Researchers from Rutgers Health and Harvard Medical School have found fewer congenital defects in children whose mothers treated opioid use disorder with buprenorphine rather than methadone during the first trimester of pregnancy. The study findings extend those from a previous study from the same research group, which found fewer preterm births and fewer incidences of withdrawal symptoms in the children of buprenorphine users compared to methadone.

The study authors said the findings support the use of buprenorphine in pregnancy as a first treatment option for many patients. The findings do not, however, justify a switch from methadone to buprenorphine during pregnancy, which would entail an added risk of side effects and relapse.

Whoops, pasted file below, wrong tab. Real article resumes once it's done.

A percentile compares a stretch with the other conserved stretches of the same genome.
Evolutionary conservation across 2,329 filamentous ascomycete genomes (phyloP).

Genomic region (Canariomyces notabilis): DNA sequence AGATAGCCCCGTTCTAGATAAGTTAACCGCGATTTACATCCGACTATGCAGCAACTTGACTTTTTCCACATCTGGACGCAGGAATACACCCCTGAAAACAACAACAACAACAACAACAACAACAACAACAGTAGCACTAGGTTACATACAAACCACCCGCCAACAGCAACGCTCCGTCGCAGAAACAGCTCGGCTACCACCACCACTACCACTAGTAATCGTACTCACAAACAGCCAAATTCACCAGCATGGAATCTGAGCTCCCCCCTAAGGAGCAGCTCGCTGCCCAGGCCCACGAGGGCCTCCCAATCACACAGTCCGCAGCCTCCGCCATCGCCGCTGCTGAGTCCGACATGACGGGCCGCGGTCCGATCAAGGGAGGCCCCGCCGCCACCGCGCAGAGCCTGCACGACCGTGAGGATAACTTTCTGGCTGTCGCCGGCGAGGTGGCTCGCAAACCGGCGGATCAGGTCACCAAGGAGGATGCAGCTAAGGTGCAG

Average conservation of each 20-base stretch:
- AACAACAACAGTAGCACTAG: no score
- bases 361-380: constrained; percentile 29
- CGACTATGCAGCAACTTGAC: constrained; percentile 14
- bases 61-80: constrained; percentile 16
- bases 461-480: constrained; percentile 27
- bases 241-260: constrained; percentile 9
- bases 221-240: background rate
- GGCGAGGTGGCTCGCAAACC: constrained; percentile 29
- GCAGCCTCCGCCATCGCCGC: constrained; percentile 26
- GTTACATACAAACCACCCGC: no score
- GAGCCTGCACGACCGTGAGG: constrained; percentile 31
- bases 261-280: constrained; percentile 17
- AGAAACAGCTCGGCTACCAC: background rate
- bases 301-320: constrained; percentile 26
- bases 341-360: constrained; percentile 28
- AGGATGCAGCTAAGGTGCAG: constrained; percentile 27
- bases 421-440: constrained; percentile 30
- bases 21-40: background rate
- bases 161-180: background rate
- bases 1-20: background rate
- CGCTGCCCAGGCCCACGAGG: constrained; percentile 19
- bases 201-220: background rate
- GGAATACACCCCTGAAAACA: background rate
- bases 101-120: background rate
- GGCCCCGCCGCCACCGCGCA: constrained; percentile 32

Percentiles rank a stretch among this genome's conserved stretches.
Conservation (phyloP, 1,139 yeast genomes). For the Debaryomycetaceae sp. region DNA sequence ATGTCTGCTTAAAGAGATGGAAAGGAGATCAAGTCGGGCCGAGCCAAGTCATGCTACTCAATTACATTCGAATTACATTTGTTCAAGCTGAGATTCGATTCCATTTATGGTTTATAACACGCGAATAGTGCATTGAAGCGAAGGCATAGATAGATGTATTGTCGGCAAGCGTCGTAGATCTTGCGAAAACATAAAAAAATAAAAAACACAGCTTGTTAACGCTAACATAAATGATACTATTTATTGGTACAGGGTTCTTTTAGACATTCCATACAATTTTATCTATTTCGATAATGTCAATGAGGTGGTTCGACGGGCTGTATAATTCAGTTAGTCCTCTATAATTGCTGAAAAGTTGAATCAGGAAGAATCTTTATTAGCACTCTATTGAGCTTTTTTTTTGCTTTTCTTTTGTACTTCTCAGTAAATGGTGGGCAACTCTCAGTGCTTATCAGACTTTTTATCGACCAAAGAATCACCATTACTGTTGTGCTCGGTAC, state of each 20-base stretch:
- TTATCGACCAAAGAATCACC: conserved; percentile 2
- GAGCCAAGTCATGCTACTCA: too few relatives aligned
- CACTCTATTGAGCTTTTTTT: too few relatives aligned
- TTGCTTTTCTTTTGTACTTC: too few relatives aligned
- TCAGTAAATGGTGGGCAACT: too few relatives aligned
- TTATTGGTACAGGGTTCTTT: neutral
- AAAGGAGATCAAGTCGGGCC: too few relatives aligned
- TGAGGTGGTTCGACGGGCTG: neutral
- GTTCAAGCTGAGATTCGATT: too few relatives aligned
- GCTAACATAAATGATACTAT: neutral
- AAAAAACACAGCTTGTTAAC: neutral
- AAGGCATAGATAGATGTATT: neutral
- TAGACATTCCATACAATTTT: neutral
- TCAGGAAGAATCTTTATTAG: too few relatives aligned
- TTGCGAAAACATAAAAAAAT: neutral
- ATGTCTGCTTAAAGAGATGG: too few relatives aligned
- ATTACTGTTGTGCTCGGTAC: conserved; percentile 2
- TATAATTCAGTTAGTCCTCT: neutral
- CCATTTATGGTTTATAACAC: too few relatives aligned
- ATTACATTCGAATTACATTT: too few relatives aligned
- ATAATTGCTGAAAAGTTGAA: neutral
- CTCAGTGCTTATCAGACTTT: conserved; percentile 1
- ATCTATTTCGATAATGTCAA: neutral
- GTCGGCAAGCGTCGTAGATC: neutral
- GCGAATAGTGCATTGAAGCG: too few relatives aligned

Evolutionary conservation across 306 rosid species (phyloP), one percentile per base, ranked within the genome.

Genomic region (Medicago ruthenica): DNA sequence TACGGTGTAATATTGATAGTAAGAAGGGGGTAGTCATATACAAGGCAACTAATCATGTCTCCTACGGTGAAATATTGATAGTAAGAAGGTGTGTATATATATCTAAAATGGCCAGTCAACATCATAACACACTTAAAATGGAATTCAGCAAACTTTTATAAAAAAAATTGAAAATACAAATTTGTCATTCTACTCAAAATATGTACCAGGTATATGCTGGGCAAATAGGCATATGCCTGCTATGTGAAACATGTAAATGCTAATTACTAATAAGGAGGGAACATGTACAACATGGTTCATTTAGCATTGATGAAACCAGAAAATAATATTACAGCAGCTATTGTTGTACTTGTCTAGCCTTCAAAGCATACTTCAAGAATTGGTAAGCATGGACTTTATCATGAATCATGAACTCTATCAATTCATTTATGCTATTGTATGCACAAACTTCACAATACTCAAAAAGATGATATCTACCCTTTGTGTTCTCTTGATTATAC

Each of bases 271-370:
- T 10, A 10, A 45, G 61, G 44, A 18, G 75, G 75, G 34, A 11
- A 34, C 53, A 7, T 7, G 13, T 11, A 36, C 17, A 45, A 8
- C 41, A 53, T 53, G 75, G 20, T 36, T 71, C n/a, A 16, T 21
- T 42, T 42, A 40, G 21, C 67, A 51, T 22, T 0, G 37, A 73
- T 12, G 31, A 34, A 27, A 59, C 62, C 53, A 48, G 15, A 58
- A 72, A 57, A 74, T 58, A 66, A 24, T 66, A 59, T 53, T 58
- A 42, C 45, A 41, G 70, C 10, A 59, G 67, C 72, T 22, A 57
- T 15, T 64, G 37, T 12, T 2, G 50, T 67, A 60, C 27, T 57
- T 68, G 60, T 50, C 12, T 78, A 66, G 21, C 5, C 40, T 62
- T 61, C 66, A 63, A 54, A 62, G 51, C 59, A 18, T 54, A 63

“There have long been questions about which of these two medications is better in pregnancy,” said Elizabeth Suarez, a pharmacoepidemiologist at the Rutgers Institute for Health, Health Care Policy, and Aging Research and lead author of the study. “Methadone has been the traditional choice, but there’s been a steady shift to buprenorphine since it arrived in 2003. Both are recommended in standards of care, and there hasn’t been a lot of data to choose between them.” To read the full story.